If—perhaps “when” is the more appropriate word—that happens, California’s Colorado River Aqueduct, which supplies water to Los Angeles, San Diego, and the All-American Canal, which sustains the Imperial and Coachella Valleys, will go just as dry as the Central Arizona Project aqueduct. Meanwhile, if climate change is affecting the Colorado River’s watershed that harshly, it will undoubtedly also be hitting the Sierra Nevada mountain range.

The aptly named Lester Snow, a recent director of California’s Department of Water Resources, understood this. His future water planning assumed a 40% decline in runoff from the Sierras, which feeds the California Aqueduct. None of his contemplated scenarios were happy ones. The Colorado River Aqueduct and the California Aqueduct make the urban conglomerations of southern California possible. If both fail at once, the result will be, as promised, the greatest water crisis in the history of civilization.

Only Patricia Mulroy has an endgame strategy for the demise of Lake Mead. The Southern Nevada Water Authority is, even now, tunneling under the lake to install the equivalent of a bathtub drain at close to its lowest point. At a cost of more than $800 million, it will drain the dregs of Lake Mead for Las Vegas.

Admittedly, water quality will be a problem, as the dead pool will concentrate pollutants. The good news, according to the standard joke among those who chronicle Sin City’s improbable history, is that the hard-partying residents and over-stimulated tourists who sip from Lake Mead’s last waters will no longer need to purchase anti-depressants. They’ll get all the Zoloft and Xanax they need from their tap water.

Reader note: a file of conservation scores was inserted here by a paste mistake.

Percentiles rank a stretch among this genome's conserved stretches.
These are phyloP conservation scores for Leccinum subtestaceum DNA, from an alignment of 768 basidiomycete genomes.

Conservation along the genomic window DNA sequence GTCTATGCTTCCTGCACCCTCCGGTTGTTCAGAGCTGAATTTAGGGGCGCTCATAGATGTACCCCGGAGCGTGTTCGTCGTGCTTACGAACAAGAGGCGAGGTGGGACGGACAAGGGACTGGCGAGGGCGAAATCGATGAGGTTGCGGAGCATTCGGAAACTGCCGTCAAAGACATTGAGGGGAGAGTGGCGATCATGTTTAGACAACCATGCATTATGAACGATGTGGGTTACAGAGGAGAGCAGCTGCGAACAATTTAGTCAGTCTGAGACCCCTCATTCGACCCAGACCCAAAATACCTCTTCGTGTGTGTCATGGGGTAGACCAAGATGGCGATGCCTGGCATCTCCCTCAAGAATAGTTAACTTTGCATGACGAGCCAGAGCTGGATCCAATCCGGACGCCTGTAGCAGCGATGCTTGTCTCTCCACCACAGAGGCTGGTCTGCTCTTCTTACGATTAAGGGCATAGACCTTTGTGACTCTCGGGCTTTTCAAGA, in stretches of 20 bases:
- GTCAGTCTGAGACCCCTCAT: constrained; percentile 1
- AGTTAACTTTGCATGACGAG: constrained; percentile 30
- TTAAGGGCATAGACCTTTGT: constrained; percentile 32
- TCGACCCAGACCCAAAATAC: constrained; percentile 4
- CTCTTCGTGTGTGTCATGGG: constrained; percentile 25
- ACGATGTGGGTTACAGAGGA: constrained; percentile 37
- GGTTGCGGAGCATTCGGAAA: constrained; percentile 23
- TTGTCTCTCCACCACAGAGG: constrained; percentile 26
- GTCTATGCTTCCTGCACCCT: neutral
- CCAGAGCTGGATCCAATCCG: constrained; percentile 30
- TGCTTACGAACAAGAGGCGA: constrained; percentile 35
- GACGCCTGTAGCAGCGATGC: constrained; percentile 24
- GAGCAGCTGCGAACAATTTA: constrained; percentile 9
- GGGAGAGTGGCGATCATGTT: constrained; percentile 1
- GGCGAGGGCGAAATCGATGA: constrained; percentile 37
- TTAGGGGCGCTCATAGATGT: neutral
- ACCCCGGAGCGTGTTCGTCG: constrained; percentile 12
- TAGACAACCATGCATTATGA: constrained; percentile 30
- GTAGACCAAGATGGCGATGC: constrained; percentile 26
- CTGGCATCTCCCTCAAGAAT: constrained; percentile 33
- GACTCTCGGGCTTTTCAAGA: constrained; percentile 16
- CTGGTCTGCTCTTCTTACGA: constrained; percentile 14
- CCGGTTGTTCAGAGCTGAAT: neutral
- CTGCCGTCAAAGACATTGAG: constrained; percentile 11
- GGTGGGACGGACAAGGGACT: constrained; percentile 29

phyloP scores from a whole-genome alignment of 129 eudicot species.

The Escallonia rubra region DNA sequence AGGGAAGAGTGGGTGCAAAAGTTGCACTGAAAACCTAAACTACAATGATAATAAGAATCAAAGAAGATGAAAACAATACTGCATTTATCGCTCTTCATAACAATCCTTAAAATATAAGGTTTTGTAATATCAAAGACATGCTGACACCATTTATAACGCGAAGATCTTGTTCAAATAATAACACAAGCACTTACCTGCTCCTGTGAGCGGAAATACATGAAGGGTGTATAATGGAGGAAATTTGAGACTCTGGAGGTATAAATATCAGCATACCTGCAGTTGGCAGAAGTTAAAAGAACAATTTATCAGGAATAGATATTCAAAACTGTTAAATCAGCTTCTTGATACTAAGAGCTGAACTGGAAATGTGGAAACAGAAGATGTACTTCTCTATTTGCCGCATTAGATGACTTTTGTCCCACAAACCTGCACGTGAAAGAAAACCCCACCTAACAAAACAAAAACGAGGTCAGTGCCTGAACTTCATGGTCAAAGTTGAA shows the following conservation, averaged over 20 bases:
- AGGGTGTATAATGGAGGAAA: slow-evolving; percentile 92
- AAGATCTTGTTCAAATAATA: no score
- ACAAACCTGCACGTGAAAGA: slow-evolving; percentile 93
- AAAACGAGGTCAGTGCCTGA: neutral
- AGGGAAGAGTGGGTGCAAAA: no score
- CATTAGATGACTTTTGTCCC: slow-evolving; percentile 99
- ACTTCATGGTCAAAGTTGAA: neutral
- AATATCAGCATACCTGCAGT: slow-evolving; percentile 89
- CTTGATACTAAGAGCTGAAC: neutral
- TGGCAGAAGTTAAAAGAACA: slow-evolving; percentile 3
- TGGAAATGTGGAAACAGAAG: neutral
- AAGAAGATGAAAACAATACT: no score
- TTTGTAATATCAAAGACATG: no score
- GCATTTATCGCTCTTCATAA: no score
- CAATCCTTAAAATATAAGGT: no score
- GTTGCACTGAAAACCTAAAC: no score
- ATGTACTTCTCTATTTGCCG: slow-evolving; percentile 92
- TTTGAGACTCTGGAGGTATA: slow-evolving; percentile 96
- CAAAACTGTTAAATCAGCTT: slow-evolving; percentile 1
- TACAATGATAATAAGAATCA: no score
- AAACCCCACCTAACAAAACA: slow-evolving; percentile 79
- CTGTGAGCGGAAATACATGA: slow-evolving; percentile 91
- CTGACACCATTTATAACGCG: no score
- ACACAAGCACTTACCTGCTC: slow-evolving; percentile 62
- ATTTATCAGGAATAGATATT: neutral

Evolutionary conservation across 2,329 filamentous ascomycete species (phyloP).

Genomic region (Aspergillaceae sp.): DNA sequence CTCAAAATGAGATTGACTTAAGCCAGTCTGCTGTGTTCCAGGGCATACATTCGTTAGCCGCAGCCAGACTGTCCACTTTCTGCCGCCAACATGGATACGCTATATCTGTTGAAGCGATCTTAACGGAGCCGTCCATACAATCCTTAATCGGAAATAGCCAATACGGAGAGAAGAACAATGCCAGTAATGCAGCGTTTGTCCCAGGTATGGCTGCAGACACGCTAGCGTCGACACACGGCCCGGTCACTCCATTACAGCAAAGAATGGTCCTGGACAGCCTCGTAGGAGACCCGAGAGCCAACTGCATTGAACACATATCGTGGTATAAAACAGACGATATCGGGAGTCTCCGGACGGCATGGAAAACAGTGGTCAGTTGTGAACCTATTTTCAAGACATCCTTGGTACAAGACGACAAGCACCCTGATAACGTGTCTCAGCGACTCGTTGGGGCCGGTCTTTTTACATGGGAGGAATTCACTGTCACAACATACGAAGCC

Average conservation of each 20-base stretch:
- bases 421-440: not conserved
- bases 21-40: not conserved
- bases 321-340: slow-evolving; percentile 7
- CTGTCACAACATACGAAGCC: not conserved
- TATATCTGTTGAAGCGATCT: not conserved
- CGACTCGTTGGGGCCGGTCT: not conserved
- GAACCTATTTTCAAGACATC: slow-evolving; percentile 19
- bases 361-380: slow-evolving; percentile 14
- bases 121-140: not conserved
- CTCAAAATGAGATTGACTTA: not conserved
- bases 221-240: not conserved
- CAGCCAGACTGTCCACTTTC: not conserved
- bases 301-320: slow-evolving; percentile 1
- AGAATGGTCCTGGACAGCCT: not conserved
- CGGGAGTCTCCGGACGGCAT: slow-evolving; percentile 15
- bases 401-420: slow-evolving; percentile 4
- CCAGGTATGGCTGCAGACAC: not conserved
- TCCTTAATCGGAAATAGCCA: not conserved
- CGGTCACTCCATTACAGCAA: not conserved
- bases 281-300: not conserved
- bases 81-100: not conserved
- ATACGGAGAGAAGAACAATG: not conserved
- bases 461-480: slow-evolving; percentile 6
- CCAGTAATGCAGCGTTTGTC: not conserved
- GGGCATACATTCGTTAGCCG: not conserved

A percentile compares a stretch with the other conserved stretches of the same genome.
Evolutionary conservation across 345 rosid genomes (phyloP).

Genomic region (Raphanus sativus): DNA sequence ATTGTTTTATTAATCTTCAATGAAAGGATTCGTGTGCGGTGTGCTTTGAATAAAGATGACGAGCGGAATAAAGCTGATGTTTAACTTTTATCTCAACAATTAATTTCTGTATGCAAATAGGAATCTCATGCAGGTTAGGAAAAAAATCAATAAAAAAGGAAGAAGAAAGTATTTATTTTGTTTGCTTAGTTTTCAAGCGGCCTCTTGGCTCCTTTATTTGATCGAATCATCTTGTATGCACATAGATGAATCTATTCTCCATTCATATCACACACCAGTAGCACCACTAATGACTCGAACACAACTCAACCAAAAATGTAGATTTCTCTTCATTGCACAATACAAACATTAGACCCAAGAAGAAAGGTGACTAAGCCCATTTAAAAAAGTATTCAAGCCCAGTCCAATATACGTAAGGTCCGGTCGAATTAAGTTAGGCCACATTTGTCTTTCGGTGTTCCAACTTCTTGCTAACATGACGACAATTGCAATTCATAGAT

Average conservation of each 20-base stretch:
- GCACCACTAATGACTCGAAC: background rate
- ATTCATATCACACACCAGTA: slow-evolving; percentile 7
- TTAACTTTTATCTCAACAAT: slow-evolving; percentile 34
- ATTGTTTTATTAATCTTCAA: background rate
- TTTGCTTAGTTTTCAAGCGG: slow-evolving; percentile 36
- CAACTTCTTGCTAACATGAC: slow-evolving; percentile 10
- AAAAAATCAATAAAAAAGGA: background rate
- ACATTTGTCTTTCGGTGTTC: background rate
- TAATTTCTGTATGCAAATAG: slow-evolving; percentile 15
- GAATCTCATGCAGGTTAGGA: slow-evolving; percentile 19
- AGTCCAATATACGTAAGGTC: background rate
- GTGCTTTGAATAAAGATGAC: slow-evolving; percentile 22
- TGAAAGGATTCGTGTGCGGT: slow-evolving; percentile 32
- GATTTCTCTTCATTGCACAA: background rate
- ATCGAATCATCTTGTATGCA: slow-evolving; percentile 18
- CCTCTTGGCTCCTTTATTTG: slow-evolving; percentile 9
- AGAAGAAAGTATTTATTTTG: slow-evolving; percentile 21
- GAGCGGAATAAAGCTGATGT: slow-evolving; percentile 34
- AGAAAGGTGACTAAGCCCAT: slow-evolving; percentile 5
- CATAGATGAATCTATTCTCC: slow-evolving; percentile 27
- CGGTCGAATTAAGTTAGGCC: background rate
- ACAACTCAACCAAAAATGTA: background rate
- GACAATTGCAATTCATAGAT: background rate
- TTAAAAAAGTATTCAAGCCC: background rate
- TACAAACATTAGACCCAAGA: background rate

And only now do we arrive at the third act of this expanding tragedy.

The Age of Thirst: Act III

Those who believe in American exceptionalism hold that the historical patterns shaping the fate of other empires and nations don’t apply to the United States. Be that as it may, we are certainly on track to test whether the U.S. is similarly inoculated against the patterns of environmental history.

Because tree rings record growing conditions year by year, the people who study them have been able to reconstruct climate over very long spans of time. One of their biggest discoveries is that droughts more severe and far longer than anything known in recent centuries have occurred repeatedly in the American Southwest. The droughts of the Dust Bowl in the 1930s, of the 1950s, and of the period from 1998 to 2004 are remembered in the region, yet none lasted a full decade.

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By Marian Griffith, December 9, 2011 at 3:44 am Link to this comment
(Unregistered commenter)

@mr Freeze
—-No, this situation is only going to get worse and the only thing that’s going to stop the machine is when the water finally runs out.—-

That will be an interesting day ...

You probably want to call in sick for work when that happens. Or maybe be on another continent.

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By EntropyGlut, December 9, 2011 at 12:52 am Link to this comment
(Unregistered commenter)